They travel in private cars and in buses, hidden within the cargo on the back of a truck, or under a load of straw in a bullock cart, or they walk. They are frequently stopped and searched at military checkpoints, their fake identities scrutinized. They often spend nights in a field or on the jungle floor. Many are too ill to carry on, but afraid to ask for help for fear of encountering a dulan, an informer, or a policeman in civilian clothes. They are continuously weary and continuously vigilant.
For those who succeed in reaching the border of Thailand, the most common country of refuge, what lies beyond is not a land of freedom, but merely an unknown territory with untried contacts or perhaps some former associates. There is only one way to enter this foreign nation, where they cannot understand the language and whose culture is alien, and that is illegally.
On the eastern border of Burma, refugees might stare across the Moei river, a tributary of the mighty and better known Salween, into Thailand. Here, likely somewhere near the Myanmar town of Myawaddy, they must find a ticket agent who will arrange their transit across the river on the Underground Railroad. On the opposite bank, Thai police constantly patrol. Refugees caught illegally entering Thailand face arrest and possible extradition back to Myanmar. Currently, and at this stage of their journey, deportation across the border is not a common occurrence, but coercion and extortion are.
Refugees, once on Thai soil, are frequently seen as a source of revenue by Thai security forces. Thai police will insist that refugees, once caught, must pay a “passage fee,” typically about US$30, but sometimes as high as $100. If unable to pay, they will likely be arrested and detained until someone can be located who will pay the “fine” for their release. Should no one do so, they face the very real threat of extended detention or deportation.
Any hesitation a refugee might feel in crossing the river is tempered by the alternative, which is to return from whence they came and expect to be constantly hunted by Myanmar authorities. If captured, they are almost certain to be beaten, tortured, imprisoned, or forced by soldiers to be porters, human shields, or minesweepers advancing ahead of military assaults on villages. Later, having served their purpose, many a time they will simply be executed, disposable. In light of this stark reality, there is really no choice for those fleeing the Tatmadaw. The only question is how to cross the Moei.
People smugglers at the border need to be familiar with each of the possible crossings points, whose status is always fluid, constantly changing. These agents of misfortune invariably have in their pockets a few border guards who, for a price, will be willing to look away at the time of the crossing. If the smugglers are also able to make arrangements for the safety of their passengers when they arrive on the opposite bank, so much the better—but at extra cost.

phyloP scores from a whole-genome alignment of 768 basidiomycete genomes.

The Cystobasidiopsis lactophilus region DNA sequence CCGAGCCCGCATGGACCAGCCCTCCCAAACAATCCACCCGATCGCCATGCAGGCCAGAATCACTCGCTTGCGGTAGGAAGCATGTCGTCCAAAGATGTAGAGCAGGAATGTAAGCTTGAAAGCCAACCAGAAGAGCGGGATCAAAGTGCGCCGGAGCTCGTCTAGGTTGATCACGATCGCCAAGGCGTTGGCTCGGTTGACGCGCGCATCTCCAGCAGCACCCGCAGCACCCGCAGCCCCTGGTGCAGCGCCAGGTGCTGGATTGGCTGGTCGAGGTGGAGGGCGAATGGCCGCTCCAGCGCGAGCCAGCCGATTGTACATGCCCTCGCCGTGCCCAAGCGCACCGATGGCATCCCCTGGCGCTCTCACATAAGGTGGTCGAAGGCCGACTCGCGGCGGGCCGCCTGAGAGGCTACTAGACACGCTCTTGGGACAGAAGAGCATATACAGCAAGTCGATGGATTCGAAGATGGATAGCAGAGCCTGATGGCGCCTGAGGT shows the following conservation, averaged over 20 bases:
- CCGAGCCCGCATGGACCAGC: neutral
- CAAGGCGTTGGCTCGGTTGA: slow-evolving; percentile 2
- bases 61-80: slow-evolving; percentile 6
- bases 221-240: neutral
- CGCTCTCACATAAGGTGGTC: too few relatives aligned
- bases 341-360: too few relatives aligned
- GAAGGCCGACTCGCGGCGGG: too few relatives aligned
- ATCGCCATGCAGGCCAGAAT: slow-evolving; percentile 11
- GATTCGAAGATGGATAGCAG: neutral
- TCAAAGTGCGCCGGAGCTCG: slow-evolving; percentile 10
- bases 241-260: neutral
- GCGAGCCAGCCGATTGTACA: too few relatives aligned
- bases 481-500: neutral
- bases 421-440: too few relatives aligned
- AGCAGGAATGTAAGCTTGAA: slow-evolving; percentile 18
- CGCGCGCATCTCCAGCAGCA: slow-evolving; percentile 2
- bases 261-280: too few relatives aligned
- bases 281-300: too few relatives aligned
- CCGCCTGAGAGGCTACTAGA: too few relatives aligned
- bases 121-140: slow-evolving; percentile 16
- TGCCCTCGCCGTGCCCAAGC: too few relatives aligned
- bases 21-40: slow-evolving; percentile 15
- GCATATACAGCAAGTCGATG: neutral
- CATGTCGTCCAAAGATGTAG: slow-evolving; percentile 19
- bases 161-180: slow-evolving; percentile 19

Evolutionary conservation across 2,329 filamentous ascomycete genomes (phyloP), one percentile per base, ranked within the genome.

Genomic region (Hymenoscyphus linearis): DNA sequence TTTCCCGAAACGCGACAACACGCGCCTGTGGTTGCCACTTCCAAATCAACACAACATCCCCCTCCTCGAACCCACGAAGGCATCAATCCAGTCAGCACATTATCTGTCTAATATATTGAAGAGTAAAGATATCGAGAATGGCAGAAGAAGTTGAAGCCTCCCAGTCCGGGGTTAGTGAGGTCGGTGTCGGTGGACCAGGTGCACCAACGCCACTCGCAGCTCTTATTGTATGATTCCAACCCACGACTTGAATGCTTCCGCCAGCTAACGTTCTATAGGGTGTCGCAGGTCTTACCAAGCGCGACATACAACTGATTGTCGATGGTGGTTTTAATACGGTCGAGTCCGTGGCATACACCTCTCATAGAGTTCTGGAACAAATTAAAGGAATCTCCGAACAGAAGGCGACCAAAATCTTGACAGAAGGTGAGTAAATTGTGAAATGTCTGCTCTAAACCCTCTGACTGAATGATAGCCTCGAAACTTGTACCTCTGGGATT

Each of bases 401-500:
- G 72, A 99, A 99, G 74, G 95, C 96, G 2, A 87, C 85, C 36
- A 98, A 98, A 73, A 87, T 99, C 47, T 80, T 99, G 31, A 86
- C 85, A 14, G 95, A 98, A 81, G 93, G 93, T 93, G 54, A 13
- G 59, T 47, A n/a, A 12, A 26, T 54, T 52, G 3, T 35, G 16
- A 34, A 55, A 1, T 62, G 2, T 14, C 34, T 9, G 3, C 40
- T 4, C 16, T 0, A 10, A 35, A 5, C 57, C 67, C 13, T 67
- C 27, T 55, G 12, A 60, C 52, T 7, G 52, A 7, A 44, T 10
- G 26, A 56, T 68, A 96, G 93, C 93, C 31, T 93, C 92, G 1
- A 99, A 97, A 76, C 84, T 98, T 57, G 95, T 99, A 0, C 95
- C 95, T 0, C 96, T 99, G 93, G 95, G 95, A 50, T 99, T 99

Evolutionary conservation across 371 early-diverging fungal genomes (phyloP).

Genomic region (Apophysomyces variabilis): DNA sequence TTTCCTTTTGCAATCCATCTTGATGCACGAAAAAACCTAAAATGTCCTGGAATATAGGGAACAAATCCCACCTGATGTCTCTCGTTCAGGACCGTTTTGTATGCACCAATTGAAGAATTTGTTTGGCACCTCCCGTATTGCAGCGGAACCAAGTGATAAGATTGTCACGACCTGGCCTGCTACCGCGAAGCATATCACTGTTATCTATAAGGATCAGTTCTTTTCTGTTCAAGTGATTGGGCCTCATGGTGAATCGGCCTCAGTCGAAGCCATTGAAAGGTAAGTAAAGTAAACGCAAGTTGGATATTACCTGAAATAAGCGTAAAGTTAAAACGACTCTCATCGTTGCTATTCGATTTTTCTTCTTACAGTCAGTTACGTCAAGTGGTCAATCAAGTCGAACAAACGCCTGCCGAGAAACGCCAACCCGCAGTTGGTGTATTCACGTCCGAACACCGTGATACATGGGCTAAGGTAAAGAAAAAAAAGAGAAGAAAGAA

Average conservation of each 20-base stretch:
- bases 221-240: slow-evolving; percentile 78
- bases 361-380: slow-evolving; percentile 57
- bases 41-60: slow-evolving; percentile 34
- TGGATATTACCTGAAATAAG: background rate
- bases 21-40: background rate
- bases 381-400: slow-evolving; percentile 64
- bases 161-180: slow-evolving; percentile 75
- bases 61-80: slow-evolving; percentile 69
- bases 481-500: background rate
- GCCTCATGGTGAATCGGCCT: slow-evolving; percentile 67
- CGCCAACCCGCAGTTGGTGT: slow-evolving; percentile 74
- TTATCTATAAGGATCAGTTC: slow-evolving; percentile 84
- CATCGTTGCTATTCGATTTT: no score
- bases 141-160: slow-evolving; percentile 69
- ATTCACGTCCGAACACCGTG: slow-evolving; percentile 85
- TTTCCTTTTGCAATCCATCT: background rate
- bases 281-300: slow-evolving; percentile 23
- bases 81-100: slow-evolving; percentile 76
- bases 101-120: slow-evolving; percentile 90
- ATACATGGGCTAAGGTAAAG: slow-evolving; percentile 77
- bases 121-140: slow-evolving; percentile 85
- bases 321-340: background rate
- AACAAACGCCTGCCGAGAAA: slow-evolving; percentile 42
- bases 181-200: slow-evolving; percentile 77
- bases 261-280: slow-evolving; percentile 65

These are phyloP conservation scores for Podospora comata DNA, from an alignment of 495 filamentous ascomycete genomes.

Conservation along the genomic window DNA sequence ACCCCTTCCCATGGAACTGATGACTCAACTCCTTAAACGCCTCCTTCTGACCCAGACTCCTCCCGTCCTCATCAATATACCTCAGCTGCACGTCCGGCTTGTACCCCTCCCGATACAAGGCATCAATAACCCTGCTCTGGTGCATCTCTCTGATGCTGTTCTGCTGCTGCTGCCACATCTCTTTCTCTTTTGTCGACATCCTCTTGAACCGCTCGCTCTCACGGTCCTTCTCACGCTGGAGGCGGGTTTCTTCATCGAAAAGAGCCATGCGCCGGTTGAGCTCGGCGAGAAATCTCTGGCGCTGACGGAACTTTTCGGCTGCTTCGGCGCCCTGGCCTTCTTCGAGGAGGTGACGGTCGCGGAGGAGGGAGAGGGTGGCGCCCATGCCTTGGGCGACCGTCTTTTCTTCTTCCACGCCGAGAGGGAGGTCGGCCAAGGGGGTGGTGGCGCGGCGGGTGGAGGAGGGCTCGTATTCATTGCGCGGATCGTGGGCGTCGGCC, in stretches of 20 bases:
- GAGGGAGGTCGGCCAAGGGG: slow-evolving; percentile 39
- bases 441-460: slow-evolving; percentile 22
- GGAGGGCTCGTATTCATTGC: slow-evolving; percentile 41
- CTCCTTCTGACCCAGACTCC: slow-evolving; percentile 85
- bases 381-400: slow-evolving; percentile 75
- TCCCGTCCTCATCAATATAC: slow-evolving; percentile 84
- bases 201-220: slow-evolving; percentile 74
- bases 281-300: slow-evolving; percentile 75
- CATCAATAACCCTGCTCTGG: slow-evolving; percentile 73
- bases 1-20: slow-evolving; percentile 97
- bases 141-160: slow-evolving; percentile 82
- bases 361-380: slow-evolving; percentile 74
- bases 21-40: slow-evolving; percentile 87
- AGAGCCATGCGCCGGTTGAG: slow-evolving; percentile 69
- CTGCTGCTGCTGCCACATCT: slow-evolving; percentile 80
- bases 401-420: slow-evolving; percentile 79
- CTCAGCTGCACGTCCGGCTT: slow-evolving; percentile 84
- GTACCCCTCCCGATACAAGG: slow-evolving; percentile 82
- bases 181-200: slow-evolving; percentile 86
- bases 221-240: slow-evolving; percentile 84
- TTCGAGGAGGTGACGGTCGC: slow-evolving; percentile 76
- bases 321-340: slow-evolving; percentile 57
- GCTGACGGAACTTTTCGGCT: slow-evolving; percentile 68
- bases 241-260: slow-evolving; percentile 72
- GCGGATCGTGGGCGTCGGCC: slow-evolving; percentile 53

Fortunately, such well connected “facilitators” are not difficult to find in Myawaddy, nor across the river in Mae Sot. Some are expats from Burma, others are amenable Thais. Nonetheless, caution must be exercised at all times because not every agent is trustworthy. Some will talk the talk, pocket the client’s money, and never be seen again.
There are two ways to get across the Moei: by road over one of the few bridges in the area, or by water over the river. Crossing a bridge that leads into Thailand, like crossing the water, involves unknown and potentially grave risks. At some of the smaller border posts where there are few, if any, immigration or customs personnel, a smuggler will be able to pay somebody in uniform to ensure the safe passage of his clients. In such cases, most refugees will be able to ride openly as passengers in a vehicle. If not, they might be secreted among a load of goods, such as construction materials bound for Thailand, with the hope that not too much attention will be paid at either end of the bridge.
For water crossings, there are numerous launch and landing sites. Which one will be used on any given day depends largely on the location of the border patrols on either side of the river. Some of the crossings involve a ten-minute walk, some an hours-long trek up steep hillsides and through swampy terrain, and still others might require an overnight in the jungle. Once at the water’s edge, refugees might cross by swimming, in a small boat or raft, or on a large inflated inner tube. During the dry season, certain stretches of the river can be forded by wading. Whichever route is chosen, there are never any guarantees.
Having successfully crossed by road or by water, a refugee is faced with the question of what to do next. Wherever they end up, Burmese refugees in Thailand quickly understand that they are not viewed as such by the Thai government and, generally, are not welcome. Rather, they are received as unwanted visitors in a country that grudgingly tolerates them. The best they can hope for is to be ignored. This is not the freedom they seek; it’s only the next station on the Underground Railroad. Having crossed the border they are again forced into the shadows, into a life of safe houses or camps, which are merely another form of house arrest, for to wander outside is to risk being detained as an illegal alien.
Christopher J Walker (pseudonym) has called Myanmar home for a number of years. He thanks his friend and editor Mathieu Lukas for his assistance in preparing these reports for safe and timely publication.